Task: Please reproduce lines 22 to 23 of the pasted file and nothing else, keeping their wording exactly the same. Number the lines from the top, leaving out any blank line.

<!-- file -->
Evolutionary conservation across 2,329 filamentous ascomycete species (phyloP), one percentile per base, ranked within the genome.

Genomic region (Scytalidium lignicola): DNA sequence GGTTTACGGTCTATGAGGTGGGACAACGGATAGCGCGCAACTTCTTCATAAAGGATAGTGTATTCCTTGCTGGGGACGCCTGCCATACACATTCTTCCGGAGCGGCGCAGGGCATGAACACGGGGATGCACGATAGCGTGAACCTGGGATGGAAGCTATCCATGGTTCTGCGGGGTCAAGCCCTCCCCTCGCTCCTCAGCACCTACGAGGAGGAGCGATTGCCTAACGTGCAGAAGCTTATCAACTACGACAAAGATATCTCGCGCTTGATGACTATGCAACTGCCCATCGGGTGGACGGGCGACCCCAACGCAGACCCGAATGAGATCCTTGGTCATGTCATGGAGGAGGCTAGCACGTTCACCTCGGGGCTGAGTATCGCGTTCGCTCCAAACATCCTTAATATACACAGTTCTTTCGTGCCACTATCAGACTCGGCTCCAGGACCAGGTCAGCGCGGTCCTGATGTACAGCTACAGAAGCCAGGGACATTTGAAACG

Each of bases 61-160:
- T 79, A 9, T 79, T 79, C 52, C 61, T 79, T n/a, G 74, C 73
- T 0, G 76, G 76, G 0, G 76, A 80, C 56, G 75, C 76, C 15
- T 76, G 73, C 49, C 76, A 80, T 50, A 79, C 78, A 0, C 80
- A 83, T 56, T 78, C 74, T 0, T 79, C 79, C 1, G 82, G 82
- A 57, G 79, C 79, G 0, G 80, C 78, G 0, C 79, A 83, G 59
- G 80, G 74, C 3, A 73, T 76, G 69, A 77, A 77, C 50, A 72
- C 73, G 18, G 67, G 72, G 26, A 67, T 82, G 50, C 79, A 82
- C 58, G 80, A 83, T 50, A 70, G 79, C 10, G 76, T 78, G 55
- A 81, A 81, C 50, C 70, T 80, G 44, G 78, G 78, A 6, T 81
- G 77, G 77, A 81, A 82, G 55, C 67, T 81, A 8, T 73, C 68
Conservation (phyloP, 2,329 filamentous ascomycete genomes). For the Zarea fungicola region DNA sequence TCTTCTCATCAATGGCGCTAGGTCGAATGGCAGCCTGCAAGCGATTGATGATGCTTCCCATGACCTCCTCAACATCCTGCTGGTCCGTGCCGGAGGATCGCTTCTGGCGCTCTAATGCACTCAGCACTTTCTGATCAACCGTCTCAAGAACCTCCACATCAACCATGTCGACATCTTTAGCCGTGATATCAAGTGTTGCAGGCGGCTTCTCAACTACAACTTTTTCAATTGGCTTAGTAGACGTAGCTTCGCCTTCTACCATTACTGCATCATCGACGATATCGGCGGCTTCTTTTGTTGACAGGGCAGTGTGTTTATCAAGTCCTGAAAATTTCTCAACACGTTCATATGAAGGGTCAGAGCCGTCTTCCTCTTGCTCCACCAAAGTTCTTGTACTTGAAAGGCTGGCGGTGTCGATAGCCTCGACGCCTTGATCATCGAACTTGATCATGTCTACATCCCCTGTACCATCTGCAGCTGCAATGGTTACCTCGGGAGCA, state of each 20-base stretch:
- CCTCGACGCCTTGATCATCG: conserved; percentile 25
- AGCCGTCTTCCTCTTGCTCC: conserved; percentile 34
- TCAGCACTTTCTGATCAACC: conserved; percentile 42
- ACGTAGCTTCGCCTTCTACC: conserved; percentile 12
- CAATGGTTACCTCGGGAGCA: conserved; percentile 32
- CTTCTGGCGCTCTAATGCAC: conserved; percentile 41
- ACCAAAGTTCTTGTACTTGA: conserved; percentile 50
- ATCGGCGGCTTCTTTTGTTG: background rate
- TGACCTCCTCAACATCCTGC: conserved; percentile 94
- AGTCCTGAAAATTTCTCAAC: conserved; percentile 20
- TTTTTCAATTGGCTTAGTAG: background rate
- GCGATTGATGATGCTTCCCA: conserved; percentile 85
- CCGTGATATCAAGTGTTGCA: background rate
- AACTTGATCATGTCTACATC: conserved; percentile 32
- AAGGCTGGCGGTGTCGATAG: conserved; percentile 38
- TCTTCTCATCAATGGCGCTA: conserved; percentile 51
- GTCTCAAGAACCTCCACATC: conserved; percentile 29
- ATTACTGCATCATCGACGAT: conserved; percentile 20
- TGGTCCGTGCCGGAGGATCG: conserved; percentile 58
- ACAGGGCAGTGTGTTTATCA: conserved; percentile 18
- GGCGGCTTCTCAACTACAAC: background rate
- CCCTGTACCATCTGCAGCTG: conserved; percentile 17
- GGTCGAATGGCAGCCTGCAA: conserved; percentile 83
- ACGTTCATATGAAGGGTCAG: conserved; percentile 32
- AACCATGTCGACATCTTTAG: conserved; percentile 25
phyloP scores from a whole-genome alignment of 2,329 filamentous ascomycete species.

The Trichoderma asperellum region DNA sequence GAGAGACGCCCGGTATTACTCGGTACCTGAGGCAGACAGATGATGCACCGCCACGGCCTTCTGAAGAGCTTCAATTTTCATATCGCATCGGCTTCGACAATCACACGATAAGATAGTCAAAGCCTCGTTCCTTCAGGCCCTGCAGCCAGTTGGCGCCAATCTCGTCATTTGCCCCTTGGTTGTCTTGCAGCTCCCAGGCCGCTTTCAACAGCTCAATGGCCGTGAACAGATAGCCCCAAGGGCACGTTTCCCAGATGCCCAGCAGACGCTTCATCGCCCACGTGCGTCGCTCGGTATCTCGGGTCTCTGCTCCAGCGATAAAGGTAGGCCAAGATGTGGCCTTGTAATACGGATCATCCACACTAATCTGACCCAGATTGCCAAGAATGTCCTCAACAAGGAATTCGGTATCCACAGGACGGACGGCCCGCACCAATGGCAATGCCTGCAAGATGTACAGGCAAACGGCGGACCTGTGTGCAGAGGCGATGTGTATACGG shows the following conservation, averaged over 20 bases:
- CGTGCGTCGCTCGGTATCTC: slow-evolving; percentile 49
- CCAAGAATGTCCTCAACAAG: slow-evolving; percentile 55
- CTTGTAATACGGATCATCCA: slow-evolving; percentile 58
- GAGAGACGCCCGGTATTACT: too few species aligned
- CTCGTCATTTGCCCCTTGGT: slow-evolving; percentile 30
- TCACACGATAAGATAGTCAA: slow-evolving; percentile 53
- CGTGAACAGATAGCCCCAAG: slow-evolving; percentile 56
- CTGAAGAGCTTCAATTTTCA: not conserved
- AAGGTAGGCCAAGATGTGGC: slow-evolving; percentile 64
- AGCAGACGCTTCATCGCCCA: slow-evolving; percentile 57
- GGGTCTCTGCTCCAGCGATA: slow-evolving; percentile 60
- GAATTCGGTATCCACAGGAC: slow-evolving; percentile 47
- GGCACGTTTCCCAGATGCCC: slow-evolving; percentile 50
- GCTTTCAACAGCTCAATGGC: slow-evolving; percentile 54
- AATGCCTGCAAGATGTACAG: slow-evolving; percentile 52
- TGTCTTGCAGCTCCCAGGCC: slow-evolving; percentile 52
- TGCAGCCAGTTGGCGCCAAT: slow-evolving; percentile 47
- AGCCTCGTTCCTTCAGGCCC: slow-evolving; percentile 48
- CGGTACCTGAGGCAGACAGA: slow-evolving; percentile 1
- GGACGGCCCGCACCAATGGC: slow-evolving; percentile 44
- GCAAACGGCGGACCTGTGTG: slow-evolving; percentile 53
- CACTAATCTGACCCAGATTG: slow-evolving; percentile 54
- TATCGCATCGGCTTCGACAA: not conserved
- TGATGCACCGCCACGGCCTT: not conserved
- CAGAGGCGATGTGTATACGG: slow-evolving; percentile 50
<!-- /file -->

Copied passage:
- ATCGGCGGCTTCTTTTGTTG: background rate
- TGACCTCCTCAACATCCTGC: conserved; percentile 94